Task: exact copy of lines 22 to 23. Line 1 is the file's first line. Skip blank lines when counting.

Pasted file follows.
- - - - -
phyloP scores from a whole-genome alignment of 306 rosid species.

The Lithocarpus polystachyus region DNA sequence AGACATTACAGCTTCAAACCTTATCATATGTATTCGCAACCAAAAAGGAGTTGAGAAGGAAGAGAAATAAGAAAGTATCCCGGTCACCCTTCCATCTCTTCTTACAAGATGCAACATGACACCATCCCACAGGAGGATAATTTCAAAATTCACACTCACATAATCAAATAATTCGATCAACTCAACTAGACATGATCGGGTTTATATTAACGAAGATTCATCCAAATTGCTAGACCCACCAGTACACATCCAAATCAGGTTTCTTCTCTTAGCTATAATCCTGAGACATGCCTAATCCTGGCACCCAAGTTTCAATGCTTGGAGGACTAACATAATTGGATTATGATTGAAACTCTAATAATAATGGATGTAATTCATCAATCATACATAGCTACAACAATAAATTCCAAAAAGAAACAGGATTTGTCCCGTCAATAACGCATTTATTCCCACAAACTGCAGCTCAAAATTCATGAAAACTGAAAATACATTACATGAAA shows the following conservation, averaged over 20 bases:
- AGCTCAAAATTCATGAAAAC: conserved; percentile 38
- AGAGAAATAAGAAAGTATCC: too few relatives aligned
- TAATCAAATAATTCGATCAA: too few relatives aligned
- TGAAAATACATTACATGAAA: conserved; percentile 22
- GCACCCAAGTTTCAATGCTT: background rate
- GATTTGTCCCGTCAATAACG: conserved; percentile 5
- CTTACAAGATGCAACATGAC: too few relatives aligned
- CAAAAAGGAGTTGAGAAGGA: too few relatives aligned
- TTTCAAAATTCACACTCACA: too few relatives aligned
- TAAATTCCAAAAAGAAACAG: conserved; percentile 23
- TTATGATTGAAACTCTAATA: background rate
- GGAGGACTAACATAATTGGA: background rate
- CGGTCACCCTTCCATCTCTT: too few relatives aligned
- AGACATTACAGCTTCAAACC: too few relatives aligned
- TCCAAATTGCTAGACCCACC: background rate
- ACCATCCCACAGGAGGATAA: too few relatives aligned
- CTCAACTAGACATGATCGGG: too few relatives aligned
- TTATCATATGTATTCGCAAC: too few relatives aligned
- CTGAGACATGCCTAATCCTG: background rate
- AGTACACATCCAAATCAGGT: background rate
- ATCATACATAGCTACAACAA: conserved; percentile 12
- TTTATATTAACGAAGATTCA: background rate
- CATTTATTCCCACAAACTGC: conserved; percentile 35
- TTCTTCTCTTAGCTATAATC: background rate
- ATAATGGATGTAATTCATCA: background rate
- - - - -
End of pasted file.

- AGTACACATCCAAATCAGGT: background rate
- ATCATACATAGCTACAACAA: conserved; percentile 12